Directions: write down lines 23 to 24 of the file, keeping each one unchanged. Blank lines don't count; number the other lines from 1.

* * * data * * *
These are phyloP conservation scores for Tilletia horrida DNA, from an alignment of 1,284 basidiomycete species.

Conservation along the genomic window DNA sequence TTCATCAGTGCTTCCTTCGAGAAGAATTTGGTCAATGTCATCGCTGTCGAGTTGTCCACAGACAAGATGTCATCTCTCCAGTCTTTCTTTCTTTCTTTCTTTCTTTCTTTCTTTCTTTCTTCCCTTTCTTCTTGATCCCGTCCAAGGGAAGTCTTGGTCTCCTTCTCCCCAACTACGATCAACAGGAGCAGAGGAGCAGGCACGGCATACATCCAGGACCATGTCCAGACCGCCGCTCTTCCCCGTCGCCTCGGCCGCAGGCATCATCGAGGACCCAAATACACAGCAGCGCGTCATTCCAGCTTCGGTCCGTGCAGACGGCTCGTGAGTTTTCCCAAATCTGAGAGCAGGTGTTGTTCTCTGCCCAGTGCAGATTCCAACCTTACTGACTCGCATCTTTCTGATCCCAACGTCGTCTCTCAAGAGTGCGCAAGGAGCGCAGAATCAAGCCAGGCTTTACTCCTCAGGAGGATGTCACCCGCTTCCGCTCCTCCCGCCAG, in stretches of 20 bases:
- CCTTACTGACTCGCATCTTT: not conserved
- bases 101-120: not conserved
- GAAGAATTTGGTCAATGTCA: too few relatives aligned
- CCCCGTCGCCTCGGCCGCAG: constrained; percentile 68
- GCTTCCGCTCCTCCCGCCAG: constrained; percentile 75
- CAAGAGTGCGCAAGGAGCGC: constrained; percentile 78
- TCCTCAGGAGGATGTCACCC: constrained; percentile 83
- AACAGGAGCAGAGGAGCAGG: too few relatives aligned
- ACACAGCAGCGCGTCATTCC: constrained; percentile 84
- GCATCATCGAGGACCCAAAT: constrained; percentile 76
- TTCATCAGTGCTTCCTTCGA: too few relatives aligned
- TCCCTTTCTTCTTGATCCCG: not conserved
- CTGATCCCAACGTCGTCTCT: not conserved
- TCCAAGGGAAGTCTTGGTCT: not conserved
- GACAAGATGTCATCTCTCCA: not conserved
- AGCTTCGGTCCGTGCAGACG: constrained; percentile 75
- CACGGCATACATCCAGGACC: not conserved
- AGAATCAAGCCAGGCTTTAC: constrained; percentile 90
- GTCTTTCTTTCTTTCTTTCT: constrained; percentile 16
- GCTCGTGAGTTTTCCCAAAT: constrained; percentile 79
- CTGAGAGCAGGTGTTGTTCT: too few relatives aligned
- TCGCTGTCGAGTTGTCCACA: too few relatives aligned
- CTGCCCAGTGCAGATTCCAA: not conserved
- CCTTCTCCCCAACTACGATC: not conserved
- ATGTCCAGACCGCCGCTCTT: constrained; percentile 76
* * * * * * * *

- CTGAGAGCAGGTGTTGTTCT: too few relatives aligned
- TCGCTGTCGAGTTGTCCACA: too few relatives aligned